Dry winds, parched grasses fueling Texas wildfires, NASA says

Goats help prevent wildfires

Usually you’d see them on farms, but in California, they’re joining the firefighting efforts in helping clear brush to prevent fires from growing out of control.

Think the photo credit looks okay? I took from the NASA link!

Dry winds and drought-stricken grasses are fueling wildfires ravaging Texas, Oklahoma and Arkansas this month, according to NASA’s Earth Observatory. 

Citing the Texas A&M Forest Service, the agency wrote that nearly 180 blazes have burned more than 108,000 acres across Texas in the past week. 

The Eastland Complex has scorched more than 85 square miles west of Dallas.

NASA said at least three first responders have died in Texas and Oklahoma while responding to the fires.

Deputy Sgt. Barbara Fenley died while going door-to-door in Eastland County telling residents to evacuate. It is unclear how or when she died. About 18,000 people live in the county. 

The GOES-East weather satellite has monitored the smoke from the wildfires in the two states. 

“The fires are being fueled by favorable weather conditions including warm temperatures, low humidity and strong winds,” NOAA Satellites tweeted on Monday.

NASA said that, on Sunday, the Moderate Resolution Imaging Spectroradiometer (MODIS) on NASA’s Aqua satellite acquired images of fires scattered across the southern Plains.

The natural-color image is it shared is overlaid with red boxes indicating where heat signatures indicative of fire were detected by MODIS. 

The false-color image combines visible and shortwave infrared light, with active fires appearing orange, burn scars are brown, unburned vegetation is green, lakes and reservoirs are navy blue and developed areas are gray.

NASA said the Kidd Fire is one of seven that have been group into the Eastland Complex, igniting on March 17 and moving across more than 42,000 acres including most of the town of Carbon.

“On March 20, strong winds fueled new fires in grasslands in Oklahoma, Arkansas and Texas. The time-lapse imagery below from the GOES-East weather satellite shows smoke streaming north on strong southerly winds,” NASA explained. 

By March 21, more than 11,000 acres had burned in the Big L Fire near Lipan, Texas. While much-needed rain was expected to aid firefighting efforts, forecasters also warned of the serious potential for fire in southwest Texas due to a strong weather front.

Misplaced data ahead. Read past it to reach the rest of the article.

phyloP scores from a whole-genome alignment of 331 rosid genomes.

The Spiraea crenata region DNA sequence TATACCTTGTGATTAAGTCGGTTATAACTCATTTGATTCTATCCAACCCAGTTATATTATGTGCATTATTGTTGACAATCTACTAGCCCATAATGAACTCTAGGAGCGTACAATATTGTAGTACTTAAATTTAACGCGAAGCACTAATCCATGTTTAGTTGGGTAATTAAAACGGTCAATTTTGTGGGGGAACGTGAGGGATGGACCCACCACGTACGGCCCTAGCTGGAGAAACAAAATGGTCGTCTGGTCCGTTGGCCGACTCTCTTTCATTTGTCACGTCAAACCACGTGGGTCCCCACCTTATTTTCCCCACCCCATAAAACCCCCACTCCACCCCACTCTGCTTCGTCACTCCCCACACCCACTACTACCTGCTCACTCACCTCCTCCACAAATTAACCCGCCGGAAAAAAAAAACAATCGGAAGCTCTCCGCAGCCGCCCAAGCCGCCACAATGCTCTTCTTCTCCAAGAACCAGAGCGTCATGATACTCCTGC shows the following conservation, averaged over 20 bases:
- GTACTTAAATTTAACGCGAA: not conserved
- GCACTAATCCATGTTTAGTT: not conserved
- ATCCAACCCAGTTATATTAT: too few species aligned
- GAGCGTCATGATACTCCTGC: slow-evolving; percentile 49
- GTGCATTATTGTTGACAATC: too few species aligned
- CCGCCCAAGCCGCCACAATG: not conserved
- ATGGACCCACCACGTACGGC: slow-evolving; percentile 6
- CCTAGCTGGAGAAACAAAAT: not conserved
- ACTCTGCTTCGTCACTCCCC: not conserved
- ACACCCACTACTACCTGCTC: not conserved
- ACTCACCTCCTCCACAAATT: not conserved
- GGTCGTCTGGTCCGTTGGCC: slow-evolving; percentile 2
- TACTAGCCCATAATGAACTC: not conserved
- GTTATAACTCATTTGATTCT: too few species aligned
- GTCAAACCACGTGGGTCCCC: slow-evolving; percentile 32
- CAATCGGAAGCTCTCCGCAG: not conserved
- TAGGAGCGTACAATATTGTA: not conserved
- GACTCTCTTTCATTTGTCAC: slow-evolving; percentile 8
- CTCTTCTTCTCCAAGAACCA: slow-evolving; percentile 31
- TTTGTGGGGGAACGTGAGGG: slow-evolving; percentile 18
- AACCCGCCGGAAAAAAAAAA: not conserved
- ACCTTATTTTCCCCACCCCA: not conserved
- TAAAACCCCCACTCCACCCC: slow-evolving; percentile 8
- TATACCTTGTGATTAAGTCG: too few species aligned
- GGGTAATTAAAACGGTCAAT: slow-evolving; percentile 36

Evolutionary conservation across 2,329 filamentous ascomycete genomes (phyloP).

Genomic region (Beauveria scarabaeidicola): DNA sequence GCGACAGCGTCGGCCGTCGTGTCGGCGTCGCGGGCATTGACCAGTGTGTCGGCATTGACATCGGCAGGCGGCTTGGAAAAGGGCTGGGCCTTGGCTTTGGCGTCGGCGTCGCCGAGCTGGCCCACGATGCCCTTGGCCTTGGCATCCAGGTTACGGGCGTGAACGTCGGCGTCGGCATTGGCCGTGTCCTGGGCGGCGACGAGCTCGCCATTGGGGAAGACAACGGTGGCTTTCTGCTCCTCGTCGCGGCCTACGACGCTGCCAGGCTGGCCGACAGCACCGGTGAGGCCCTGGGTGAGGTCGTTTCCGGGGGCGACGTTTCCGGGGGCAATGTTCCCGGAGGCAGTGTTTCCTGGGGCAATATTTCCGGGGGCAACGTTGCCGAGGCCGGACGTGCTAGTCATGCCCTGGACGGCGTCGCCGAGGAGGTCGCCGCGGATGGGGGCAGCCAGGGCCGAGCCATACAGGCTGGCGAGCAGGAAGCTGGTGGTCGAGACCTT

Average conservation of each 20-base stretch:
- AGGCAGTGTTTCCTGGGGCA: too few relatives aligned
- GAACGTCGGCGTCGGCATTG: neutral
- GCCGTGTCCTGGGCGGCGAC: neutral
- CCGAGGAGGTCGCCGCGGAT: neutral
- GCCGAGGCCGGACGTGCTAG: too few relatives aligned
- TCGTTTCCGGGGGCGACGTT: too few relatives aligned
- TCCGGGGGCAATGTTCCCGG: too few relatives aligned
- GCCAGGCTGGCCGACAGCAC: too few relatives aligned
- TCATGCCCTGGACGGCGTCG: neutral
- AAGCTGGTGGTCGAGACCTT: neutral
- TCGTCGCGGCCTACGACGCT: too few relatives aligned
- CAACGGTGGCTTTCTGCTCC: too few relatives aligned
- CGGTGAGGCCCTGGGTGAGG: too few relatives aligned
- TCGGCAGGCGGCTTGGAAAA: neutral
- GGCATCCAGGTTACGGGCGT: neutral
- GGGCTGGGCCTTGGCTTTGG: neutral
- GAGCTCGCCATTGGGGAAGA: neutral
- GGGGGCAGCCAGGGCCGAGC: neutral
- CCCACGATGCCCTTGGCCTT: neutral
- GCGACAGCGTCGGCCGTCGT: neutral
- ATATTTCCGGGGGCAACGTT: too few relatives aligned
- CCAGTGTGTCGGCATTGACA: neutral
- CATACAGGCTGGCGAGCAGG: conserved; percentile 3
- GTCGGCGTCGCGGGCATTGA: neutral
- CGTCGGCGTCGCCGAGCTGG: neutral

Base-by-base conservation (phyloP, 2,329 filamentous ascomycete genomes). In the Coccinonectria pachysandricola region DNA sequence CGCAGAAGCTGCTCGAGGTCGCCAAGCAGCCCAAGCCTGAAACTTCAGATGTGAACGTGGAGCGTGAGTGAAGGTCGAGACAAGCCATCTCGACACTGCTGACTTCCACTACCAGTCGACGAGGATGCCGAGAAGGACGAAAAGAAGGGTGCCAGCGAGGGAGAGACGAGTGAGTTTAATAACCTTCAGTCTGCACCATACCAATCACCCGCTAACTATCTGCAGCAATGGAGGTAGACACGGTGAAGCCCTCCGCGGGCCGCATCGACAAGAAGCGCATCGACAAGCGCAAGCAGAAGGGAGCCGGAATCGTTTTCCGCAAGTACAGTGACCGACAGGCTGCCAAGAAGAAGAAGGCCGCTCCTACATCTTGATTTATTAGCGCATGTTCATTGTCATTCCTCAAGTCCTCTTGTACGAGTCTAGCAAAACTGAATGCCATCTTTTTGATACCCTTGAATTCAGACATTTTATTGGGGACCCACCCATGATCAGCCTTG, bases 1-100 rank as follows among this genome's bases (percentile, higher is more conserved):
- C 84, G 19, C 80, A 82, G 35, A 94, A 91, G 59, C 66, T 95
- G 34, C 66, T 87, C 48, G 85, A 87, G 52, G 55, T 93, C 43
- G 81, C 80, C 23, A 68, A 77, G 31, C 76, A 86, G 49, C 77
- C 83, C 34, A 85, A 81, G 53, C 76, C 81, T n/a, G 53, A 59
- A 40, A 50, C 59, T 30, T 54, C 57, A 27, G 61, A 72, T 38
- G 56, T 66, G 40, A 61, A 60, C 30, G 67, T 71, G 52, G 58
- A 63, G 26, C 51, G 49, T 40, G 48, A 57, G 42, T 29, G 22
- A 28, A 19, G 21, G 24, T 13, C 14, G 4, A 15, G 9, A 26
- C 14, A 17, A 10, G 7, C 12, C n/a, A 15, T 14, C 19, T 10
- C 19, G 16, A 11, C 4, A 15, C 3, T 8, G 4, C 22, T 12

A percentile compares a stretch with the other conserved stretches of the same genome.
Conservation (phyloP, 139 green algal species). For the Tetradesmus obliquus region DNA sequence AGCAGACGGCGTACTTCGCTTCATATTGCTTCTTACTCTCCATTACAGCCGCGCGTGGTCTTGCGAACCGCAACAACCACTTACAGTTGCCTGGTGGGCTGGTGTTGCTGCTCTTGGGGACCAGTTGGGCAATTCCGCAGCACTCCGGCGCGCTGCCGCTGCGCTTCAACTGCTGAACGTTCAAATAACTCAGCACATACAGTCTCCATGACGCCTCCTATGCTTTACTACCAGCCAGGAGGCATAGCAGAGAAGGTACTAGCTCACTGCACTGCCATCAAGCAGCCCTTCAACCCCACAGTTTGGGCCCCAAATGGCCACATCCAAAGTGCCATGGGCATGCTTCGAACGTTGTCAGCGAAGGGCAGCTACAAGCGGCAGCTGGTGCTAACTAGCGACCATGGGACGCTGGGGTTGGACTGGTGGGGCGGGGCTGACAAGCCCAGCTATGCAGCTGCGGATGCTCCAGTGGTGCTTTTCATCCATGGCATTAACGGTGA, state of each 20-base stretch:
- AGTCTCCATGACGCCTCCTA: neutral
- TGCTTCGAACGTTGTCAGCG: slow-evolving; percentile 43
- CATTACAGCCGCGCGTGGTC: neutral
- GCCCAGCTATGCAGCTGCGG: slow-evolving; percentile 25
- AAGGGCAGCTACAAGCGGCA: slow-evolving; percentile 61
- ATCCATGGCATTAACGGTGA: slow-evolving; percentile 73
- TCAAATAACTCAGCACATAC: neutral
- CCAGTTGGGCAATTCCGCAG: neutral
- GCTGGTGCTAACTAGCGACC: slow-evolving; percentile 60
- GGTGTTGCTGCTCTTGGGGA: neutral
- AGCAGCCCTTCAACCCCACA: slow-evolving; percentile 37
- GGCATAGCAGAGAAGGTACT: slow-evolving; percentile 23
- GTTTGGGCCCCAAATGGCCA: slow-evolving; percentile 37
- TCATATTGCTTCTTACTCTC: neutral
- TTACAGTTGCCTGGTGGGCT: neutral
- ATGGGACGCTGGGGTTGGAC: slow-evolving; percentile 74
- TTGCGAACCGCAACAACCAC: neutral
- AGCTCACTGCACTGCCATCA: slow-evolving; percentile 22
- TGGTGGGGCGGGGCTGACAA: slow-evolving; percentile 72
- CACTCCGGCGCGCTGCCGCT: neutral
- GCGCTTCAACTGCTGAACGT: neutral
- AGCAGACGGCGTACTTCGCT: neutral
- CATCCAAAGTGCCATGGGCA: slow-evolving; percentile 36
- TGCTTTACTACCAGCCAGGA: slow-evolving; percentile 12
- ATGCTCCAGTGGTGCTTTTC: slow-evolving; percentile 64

False-color image from NASA’s Aqua satellite
(NASA Earth Observatory/Joshua Stevens)

According to The Texas Tribune, wildfire risk remains high for much of the Lonestar State in the days ahead, with more than 40% of it in extreme drought. 

“We are getting into a period of high drying and so we do expect to see fire activity to increase over the weekend and into next week,” Luke Kanclerz, a wildland fire analyst at Texas A&M Forest Service, told the publication on Friday. 

The Tribune noted that nearly 123,000 acres have burned in Texas in March – a number more than the previous three Marches combined – and that the Eastland Complex fire was unusually intense due to Southern Plains Wildfire Outbreak.

According to the U.S. Drought Monitor, 69.65% of Texas was facing Moderate Drought, down from nearly 75% a week ago.

“In research published in November 2021, scientists found that burned acreage from wildfires in the western United States doubled between the period of 1984-2000 and 2001-2018. They attributed the increase in fire to a significant increase in the vapor pressure deficit, a measurement of how hot and dry the atmosphere can get. Global warming, they noted, is increasing vapor pressure deficits, which makes vegetation more susceptible to burning and the atmosphere more conducive to sustaining fire,” NASA added.

The Associated Press contributed to this report.

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